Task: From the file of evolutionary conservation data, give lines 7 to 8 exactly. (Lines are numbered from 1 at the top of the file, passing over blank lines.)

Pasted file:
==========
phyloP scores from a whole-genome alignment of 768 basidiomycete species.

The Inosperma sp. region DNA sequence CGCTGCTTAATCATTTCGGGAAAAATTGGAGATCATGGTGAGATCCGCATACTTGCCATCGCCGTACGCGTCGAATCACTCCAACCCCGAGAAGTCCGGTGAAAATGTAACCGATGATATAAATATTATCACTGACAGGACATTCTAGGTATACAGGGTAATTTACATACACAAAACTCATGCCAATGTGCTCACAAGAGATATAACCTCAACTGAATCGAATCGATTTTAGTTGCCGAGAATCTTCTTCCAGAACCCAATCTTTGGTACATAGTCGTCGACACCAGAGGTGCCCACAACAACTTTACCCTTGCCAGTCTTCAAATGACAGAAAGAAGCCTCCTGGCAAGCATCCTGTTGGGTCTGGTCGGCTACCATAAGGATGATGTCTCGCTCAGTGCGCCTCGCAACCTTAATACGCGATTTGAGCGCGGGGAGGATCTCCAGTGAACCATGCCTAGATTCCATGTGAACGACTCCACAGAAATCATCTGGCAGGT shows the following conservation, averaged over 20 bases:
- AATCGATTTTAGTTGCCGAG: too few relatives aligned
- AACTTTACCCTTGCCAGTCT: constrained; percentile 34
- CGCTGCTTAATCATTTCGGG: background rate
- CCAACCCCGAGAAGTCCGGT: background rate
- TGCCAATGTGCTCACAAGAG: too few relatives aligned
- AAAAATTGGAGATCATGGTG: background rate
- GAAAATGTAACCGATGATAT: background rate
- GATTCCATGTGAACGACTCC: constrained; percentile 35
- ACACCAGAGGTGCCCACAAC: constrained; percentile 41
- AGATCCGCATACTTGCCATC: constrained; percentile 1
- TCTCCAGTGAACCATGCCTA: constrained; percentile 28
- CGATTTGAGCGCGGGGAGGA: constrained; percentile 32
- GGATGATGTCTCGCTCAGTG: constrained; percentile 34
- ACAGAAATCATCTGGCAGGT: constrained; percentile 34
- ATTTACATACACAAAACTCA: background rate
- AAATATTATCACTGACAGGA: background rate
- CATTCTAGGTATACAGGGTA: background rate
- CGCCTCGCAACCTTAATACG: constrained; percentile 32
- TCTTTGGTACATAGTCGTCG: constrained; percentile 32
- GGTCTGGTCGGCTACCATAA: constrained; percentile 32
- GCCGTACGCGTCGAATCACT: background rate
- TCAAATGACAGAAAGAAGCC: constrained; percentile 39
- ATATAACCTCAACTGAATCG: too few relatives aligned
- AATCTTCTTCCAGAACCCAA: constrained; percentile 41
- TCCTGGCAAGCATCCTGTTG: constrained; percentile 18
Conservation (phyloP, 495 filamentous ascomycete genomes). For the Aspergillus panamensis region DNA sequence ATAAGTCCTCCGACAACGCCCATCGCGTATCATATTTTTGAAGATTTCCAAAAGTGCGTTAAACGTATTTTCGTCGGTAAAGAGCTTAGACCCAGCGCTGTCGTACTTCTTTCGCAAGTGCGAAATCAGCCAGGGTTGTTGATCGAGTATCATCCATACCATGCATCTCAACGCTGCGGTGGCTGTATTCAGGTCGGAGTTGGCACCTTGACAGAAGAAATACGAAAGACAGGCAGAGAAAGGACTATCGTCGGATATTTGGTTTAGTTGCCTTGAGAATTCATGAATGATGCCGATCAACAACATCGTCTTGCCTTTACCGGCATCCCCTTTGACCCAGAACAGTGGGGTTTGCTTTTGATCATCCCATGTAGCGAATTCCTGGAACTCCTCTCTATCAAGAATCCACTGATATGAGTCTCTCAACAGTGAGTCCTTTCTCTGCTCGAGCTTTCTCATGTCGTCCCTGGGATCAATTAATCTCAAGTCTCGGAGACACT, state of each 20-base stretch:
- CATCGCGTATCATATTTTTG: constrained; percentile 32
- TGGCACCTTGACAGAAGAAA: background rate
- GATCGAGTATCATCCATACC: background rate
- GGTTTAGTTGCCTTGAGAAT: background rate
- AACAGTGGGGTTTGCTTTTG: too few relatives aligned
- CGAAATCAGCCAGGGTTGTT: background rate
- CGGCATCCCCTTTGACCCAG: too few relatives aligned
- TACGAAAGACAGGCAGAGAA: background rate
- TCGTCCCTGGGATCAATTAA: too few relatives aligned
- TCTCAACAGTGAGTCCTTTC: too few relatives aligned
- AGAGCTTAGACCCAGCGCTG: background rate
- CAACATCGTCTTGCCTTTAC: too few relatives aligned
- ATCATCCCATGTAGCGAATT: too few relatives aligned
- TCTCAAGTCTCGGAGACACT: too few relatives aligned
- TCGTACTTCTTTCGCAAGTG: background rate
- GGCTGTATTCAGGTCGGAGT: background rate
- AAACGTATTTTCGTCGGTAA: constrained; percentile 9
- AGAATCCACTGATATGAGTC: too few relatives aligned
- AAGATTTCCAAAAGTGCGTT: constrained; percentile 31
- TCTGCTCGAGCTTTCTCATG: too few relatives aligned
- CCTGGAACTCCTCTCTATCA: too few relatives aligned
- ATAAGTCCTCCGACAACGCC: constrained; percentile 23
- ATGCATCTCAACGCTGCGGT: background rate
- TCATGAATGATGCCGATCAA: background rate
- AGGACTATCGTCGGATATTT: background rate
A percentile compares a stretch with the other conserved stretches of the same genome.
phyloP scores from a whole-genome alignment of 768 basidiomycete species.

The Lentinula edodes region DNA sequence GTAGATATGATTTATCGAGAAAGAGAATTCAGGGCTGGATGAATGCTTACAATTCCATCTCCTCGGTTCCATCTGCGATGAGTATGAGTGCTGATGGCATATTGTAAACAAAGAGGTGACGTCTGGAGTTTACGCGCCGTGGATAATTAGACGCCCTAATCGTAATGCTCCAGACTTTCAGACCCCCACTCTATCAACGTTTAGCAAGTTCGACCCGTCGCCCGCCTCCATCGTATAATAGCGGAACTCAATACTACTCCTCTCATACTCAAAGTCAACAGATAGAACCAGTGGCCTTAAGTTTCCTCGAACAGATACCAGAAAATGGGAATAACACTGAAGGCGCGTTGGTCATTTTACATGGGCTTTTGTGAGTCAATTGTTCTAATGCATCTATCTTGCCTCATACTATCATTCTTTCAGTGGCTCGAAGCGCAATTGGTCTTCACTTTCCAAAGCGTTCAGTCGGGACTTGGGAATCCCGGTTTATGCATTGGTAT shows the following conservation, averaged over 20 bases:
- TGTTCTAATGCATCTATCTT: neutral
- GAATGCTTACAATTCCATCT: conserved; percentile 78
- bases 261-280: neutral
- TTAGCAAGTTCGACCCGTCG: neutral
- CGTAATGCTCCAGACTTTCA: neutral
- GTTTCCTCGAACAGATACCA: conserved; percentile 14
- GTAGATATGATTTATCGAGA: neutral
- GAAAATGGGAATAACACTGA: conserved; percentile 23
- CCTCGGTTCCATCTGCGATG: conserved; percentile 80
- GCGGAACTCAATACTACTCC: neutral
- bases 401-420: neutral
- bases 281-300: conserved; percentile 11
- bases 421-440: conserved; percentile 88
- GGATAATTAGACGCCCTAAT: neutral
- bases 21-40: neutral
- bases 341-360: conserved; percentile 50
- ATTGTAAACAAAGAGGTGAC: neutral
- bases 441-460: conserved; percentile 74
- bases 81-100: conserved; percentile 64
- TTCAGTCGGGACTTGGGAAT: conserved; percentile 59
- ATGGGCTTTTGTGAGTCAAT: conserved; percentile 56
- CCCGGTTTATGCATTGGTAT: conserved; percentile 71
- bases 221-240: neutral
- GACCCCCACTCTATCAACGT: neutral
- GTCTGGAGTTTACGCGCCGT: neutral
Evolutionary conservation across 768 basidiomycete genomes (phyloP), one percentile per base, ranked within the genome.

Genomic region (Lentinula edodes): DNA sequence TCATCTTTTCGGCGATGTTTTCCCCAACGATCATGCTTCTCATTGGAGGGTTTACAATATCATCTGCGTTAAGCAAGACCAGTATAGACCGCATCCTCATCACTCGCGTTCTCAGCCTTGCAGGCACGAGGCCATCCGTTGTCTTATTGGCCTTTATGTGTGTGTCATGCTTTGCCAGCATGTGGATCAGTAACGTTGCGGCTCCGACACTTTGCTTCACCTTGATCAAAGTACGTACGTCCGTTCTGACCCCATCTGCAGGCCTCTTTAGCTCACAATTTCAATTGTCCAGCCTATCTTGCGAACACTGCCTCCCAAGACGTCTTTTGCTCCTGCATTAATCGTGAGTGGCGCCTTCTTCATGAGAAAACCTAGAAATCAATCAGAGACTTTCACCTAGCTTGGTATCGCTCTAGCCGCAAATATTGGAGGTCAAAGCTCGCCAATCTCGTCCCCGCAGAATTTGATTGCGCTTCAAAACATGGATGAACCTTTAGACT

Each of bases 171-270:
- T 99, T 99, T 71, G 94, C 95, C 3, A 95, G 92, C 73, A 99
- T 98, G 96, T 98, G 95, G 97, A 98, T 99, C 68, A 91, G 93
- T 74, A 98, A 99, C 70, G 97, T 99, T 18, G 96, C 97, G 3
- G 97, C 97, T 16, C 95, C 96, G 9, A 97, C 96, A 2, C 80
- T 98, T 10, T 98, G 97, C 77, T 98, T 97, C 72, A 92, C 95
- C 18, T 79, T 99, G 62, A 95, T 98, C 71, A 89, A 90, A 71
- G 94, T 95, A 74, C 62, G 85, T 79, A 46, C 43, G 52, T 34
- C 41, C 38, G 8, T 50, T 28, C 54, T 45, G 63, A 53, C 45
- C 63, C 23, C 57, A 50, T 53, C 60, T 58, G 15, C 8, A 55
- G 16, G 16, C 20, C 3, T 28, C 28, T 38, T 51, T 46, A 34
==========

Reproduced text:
- TGCCAATGTGCTCACAAGAG: too few relatives aligned
- AAAAATTGGAGATCATGGTG: background rate